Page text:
Drampa further picks up on the benevolence of Asian dragons and their capacity for mentorship with that fondness for children I mentioned before.  We’re told that, during his daily jaunts to the lowlands of Alola, he loves to hang around places with large groups of children, like parks and schools, and is trusted to protect children from all harm.  Of course, a dragon is still a dragon, and Pokémon’s Dragon type actually isn’t named with any of the Japanese words for dragon like ryū or tatsu, but with the loan-word doragon – a transliteration of the English “dragon,” which normally refers exclusively to European dragons.  If you manage to piss Drampa off, you can expect an explosive blast of Dragonbreath, empowered by his signature ability, evocatively titled “Berserk.”  The very best way to piss Drampa off (or worst, depending on your perspective) is by hurting the kids under his protection.  This apparently extends to the acts of other children who bully Drampa’s protégés.  Drampa has a zero-tolerance approach to bullying: “find the bully’s house and burn it [presumably the house, not the bully] to the ground.”  Pokémon do their best to work with people, but if you’re going to live in a world full of magical creatures, you just have to accept that occasionally a minor miscommunication will leave a family homeless because one of their kids is a little $#!t.  Drampa’s unusual Dragon/Normal type combination might be an attempt to express his human-like nature, fondness for humans, and general willingness to integrate into human social interactions (to a… variable degree of success).  That’s not something I’ve previously regarded as a general trait of Normal-types, and there are plenty that aren’t particularly humanlike and don’t have anything to do with humans, but if we can all agree on one thing, it’s that no one knows what the Normal type is supposed to be.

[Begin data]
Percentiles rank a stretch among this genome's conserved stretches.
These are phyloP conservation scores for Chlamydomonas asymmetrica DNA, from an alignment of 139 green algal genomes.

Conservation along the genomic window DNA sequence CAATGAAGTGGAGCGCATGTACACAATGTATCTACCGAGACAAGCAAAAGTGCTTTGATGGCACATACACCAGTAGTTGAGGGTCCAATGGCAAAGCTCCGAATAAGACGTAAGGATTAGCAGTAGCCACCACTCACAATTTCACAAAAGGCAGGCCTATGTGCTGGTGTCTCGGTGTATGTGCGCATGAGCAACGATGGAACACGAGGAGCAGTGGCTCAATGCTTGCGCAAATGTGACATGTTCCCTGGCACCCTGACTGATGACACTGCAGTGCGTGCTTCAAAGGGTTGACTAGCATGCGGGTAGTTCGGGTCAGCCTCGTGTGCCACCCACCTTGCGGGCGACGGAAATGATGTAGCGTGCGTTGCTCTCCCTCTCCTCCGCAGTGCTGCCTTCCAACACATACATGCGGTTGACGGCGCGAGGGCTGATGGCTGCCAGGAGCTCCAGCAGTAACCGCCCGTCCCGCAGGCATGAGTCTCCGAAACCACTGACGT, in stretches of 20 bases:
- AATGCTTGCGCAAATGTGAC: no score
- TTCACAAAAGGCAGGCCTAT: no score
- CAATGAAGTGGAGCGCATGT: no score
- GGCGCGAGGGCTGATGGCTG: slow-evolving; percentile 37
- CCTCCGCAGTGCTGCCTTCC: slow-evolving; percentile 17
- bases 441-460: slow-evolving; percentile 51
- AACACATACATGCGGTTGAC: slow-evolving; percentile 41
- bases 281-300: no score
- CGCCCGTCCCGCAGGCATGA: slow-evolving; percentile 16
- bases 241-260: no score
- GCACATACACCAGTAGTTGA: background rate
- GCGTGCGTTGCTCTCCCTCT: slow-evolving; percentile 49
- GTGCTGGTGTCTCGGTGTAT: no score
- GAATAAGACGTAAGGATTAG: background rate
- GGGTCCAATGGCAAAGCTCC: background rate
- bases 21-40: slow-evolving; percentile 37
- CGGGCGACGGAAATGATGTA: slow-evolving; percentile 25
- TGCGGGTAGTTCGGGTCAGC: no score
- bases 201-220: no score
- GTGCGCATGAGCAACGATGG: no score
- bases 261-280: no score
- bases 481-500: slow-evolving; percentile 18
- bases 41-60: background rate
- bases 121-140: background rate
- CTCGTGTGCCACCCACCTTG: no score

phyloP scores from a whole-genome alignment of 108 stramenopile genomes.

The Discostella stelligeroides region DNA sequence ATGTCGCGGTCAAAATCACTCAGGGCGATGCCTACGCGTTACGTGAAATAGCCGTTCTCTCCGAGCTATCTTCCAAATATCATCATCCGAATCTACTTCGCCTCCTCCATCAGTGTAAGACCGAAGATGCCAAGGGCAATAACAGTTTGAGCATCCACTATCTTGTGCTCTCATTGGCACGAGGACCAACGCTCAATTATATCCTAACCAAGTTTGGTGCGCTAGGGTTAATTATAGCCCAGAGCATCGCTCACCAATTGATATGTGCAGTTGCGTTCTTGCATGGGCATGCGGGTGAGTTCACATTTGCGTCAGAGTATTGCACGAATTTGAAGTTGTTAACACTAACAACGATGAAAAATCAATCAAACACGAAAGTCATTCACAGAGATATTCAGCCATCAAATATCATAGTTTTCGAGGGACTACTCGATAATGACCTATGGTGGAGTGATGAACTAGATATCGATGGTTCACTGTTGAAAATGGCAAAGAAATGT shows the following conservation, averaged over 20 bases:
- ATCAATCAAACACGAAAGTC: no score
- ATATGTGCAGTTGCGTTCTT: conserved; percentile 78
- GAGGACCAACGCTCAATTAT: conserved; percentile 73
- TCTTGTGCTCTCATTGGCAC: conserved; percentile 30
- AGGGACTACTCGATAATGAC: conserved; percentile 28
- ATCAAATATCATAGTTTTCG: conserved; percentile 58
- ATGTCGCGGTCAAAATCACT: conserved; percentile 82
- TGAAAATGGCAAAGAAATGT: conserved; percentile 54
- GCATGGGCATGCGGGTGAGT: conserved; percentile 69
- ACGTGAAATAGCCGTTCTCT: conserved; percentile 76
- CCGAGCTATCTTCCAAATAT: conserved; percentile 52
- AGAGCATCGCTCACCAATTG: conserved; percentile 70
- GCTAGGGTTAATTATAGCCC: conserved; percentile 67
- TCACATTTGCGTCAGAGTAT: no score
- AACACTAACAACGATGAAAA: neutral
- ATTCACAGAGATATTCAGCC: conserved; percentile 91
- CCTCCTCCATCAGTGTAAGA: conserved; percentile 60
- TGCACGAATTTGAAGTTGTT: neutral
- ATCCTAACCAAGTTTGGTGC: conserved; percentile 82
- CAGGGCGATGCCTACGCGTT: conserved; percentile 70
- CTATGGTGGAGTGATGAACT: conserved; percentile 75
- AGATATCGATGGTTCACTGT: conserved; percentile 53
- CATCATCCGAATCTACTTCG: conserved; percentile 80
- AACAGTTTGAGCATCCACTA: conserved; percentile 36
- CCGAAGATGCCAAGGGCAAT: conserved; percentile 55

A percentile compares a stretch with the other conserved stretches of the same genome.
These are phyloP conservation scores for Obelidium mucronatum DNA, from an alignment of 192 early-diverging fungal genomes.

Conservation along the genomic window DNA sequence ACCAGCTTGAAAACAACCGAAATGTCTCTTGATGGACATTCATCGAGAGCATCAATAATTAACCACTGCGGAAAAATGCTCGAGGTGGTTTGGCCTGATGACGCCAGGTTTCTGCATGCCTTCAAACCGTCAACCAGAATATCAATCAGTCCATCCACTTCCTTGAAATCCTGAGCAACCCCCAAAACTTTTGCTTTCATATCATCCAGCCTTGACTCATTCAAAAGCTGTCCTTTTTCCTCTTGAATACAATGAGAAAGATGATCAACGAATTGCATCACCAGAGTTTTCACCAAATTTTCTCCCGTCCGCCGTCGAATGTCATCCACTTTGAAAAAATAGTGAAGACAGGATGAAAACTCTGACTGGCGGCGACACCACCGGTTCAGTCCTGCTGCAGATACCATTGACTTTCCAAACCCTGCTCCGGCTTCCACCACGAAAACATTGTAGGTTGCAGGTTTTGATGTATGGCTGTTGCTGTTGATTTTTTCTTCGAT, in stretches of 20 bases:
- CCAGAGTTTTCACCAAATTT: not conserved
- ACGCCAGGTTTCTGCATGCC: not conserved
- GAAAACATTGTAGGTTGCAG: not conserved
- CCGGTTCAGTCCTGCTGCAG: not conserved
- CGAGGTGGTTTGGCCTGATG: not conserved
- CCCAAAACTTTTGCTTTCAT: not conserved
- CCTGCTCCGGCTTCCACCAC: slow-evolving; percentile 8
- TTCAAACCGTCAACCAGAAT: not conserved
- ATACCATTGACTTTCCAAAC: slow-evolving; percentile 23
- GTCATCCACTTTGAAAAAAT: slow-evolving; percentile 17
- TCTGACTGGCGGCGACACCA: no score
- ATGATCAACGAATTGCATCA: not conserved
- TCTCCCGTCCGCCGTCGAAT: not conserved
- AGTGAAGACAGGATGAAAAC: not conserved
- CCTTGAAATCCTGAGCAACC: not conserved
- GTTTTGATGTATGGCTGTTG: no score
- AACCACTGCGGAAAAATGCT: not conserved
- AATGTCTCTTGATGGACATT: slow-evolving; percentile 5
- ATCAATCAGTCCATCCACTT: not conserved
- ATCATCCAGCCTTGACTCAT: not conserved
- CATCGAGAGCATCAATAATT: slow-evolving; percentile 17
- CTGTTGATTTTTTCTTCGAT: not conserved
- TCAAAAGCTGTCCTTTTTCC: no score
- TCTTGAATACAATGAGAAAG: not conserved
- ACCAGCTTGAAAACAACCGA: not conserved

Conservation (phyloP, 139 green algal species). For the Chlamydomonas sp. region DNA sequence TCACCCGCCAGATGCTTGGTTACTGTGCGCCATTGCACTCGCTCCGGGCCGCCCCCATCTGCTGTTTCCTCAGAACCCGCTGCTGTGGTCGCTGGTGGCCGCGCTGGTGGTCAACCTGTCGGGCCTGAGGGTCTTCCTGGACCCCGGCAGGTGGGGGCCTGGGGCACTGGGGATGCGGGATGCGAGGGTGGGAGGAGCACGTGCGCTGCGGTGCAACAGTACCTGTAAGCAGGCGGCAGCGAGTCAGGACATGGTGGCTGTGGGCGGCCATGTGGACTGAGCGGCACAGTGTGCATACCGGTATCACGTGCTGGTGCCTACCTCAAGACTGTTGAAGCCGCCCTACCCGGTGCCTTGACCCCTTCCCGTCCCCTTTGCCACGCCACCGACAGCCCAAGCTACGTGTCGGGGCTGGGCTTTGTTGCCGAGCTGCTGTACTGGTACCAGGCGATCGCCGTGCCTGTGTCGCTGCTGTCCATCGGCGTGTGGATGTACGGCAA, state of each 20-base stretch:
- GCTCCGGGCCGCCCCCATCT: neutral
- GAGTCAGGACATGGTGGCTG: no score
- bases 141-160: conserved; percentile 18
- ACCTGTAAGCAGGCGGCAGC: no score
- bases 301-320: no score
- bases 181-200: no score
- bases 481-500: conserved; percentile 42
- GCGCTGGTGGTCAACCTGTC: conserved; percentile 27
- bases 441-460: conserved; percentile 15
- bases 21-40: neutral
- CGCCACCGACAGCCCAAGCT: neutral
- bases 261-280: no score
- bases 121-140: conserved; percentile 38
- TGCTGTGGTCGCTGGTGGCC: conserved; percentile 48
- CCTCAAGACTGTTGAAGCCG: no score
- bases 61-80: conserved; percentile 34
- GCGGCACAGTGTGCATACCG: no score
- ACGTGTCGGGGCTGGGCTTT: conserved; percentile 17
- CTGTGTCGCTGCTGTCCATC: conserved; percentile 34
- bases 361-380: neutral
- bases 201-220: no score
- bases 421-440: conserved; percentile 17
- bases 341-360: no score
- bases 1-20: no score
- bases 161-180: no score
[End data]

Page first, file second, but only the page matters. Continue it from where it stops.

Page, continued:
…surely not.
surely not?
…right?

Finally, I am also compelled to note a certain resemblance to another dragon who is specifically famed for befriending a child, and later helped that child get revenge on some bullies: Falkor the luck dragon, of The Neverending Story.  Falkor has a more doglike face, but the similarity of his floppy ears and fluffy white serpentine body is striking.  Of course, Falkor himself is also pretty obviously influenced by depictions of traditional East Asian dragons; even his name (Fuchur in the original German novel) is thought to have been taken from the Japanese fuku ryū, “lucky dragon.”  Neither the book nor the movie has any particularly great following in Japan, so I’d normally be inclined to chalk any resemblance up to coincidence and common origin, except that the stuff in Drampa’s Pokédex entries about getting revenge on bullies is so specific that it makes me feel as though I must be missing something.